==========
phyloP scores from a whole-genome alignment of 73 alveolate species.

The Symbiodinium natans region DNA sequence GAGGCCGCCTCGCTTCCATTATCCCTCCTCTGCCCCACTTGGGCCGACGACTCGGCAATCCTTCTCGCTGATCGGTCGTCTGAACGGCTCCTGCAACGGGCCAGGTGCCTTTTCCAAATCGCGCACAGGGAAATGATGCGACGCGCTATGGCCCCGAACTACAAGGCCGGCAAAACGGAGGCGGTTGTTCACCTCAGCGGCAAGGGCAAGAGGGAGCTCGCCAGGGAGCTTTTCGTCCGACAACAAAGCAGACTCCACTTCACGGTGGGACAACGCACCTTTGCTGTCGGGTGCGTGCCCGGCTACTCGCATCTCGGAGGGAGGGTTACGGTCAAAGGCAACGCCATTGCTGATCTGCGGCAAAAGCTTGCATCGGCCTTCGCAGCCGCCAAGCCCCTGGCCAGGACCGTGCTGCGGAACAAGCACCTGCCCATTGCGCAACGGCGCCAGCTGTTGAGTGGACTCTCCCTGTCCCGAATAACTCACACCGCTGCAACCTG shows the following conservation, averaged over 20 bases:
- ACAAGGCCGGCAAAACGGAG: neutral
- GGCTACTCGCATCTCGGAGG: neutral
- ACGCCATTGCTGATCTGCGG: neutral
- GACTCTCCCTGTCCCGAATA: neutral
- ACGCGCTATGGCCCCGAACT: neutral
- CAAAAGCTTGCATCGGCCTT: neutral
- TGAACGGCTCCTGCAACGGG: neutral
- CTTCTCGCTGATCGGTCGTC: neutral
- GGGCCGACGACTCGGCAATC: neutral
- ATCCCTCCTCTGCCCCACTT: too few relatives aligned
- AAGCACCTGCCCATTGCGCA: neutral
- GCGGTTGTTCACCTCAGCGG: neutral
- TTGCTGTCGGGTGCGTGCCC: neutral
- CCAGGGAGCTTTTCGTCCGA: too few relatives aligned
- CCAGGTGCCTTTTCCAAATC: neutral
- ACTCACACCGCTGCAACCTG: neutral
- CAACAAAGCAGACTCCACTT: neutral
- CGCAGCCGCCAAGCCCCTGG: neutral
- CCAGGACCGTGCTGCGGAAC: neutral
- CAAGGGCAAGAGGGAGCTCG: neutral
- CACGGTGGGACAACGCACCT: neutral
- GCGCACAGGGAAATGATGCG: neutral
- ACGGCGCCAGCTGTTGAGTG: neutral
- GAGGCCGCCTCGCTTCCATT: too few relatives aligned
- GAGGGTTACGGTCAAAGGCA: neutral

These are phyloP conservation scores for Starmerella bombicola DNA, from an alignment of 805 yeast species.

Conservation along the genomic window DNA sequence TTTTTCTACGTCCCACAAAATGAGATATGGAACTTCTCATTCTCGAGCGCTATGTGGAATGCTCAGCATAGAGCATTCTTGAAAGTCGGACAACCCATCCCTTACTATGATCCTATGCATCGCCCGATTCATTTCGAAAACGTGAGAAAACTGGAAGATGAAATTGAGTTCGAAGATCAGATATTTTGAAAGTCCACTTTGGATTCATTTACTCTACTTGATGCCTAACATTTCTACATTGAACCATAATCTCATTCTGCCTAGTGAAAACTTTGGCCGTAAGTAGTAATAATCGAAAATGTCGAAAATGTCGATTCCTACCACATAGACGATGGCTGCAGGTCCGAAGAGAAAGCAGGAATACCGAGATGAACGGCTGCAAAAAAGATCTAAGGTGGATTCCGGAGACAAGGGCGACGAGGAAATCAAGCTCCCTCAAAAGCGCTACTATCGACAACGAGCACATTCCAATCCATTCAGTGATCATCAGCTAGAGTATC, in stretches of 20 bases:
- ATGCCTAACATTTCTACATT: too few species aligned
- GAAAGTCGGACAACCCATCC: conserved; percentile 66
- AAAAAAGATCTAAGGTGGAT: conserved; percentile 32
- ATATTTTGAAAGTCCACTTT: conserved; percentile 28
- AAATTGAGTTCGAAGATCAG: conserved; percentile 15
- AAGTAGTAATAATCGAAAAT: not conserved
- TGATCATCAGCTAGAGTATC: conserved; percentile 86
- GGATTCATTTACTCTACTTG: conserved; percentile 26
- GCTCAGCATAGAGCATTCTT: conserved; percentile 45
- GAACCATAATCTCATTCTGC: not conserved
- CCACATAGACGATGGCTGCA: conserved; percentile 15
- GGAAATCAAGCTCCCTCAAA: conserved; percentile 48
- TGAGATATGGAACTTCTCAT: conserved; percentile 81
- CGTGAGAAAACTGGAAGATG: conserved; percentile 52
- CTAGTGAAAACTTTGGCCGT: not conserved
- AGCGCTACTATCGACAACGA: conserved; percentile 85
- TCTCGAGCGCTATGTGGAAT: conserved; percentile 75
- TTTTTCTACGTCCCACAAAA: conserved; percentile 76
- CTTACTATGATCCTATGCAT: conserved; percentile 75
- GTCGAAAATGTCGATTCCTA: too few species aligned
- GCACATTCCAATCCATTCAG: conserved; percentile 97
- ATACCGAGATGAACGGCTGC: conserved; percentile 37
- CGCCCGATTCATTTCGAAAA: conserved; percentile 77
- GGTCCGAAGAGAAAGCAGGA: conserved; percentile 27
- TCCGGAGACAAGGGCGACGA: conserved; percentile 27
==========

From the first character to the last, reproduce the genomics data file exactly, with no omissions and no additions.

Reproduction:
phyloP scores from a whole-genome alignment of 73 alveolate species.

The Symbiodinium natans region DNA sequence GAGGCCGCCTCGCTTCCATTATCCCTCCTCTGCCCCACTTGGGCCGACGACTCGGCAATCCTTCTCGCTGATCGGTCGTCTGAACGGCTCCTGCAACGGGCCAGGTGCCTTTTCCAAATCGCGCACAGGGAAATGATGCGACGCGCTATGGCCCCGAACTACAAGGCCGGCAAAACGGAGGCGGTTGTTCACCTCAGCGGCAAGGGCAAGAGGGAGCTCGCCAGGGAGCTTTTCGTCCGACAACAAAGCAGACTCCACTTCACGGTGGGACAACGCACCTTTGCTGTCGGGTGCGTGCCCGGCTACTCGCATCTCGGAGGGAGGGTTACGGTCAAAGGCAACGCCATTGCTGATCTGCGGCAAAAGCTTGCATCGGCCTTCGCAGCCGCCAAGCCCCTGGCCAGGACCGTGCTGCGGAACAAGCACCTGCCCATTGCGCAACGGCGCCAGCTGTTGAGTGGACTCTCCCTGTCCCGAATAACTCACACCGCTGCAACCTG shows the following conservation, averaged over 20 bases:
- ACAAGGCCGGCAAAACGGAG: neutral
- GGCTACTCGCATCTCGGAGG: neutral
- ACGCCATTGCTGATCTGCGG: neutral
- GACTCTCCCTGTCCCGAATA: neutral
- ACGCGCTATGGCCCCGAACT: neutral
- CAAAAGCTTGCATCGGCCTT: neutral
- TGAACGGCTCCTGCAACGGG: neutral
- CTTCTCGCTGATCGGTCGTC: neutral
- GGGCCGACGACTCGGCAATC: neutral
- ATCCCTCCTCTGCCCCACTT: too few relatives aligned
- AAGCACCTGCCCATTGCGCA: neutral
- GCGGTTGTTCACCTCAGCGG: neutral
- TTGCTGTCGGGTGCGTGCCC: neutral
- CCAGGGAGCTTTTCGTCCGA: too few relatives aligned
- CCAGGTGCCTTTTCCAAATC: neutral
- ACTCACACCGCTGCAACCTG: neutral
- CAACAAAGCAGACTCCACTT: neutral
- CGCAGCCGCCAAGCCCCTGG: neutral
- CCAGGACCGTGCTGCGGAAC: neutral
- CAAGGGCAAGAGGGAGCTCG: neutral
- CACGGTGGGACAACGCACCT: neutral
- GCGCACAGGGAAATGATGCG: neutral
- ACGGCGCCAGCTGTTGAGTG: neutral
- GAGGCCGCCTCGCTTCCATT: too few relatives aligned
- GAGGGTTACGGTCAAAGGCA: neutral

These are phyloP conservation scores for Starmerella bombicola DNA, from an alignment of 805 yeast species.

Conservation along the genomic window DNA sequence TTTTTCTACGTCCCACAAAATGAGATATGGAACTTCTCATTCTCGAGCGCTATGTGGAATGCTCAGCATAGAGCATTCTTGAAAGTCGGACAACCCATCCCTTACTATGATCCTATGCATCGCCCGATTCATTTCGAAAACGTGAGAAAACTGGAAGATGAAATTGAGTTCGAAGATCAGATATTTTGAAAGTCCACTTTGGATTCATTTACTCTACTTGATGCCTAACATTTCTACATTGAACCATAATCTCATTCTGCCTAGTGAAAACTTTGGCCGTAAGTAGTAATAATCGAAAATGTCGAAAATGTCGATTCCTACCACATAGACGATGGCTGCAGGTCCGAAGAGAAAGCAGGAATACCGAGATGAACGGCTGCAAAAAAGATCTAAGGTGGATTCCGGAGACAAGGGCGACGAGGAAATCAAGCTCCCTCAAAAGCGCTACTATCGACAACGAGCACATTCCAATCCATTCAGTGATCATCAGCTAGAGTATC, in stretches of 20 bases:
- ATGCCTAACATTTCTACATT: too few species aligned
- GAAAGTCGGACAACCCATCC: conserved; percentile 66
- AAAAAAGATCTAAGGTGGAT: conserved; percentile 32
- ATATTTTGAAAGTCCACTTT: conserved; percentile 28
- AAATTGAGTTCGAAGATCAG: conserved; percentile 15
- AAGTAGTAATAATCGAAAAT: not conserved
- TGATCATCAGCTAGAGTATC: conserved; percentile 86
- GGATTCATTTACTCTACTTG: conserved; percentile 26
- GCTCAGCATAGAGCATTCTT: conserved; percentile 45
- GAACCATAATCTCATTCTGC: not conserved
- CCACATAGACGATGGCTGCA: conserved; percentile 15
- GGAAATCAAGCTCCCTCAAA: conserved; percentile 48
- TGAGATATGGAACTTCTCAT: conserved; percentile 81
- CGTGAGAAAACTGGAAGATG: conserved; percentile 52
- CTAGTGAAAACTTTGGCCGT: not conserved
- AGCGCTACTATCGACAACGA: conserved; percentile 85
- TCTCGAGCGCTATGTGGAAT: conserved; percentile 75
- TTTTTCTACGTCCCACAAAA: conserved; percentile 76
- CTTACTATGATCCTATGCAT: conserved; percentile 75
- GTCGAAAATGTCGATTCCTA: too few species aligned
- GCACATTCCAATCCATTCAG: conserved; percentile 97
- ATACCGAGATGAACGGCTGC: conserved; percentile 37
- CGCCCGATTCATTTCGAAAA: conserved; percentile 77
- GGTCCGAAGAGAAAGCAGGA: conserved; percentile 27
- TCCGGAGACAAGGGCGACGA: conserved; percentile 27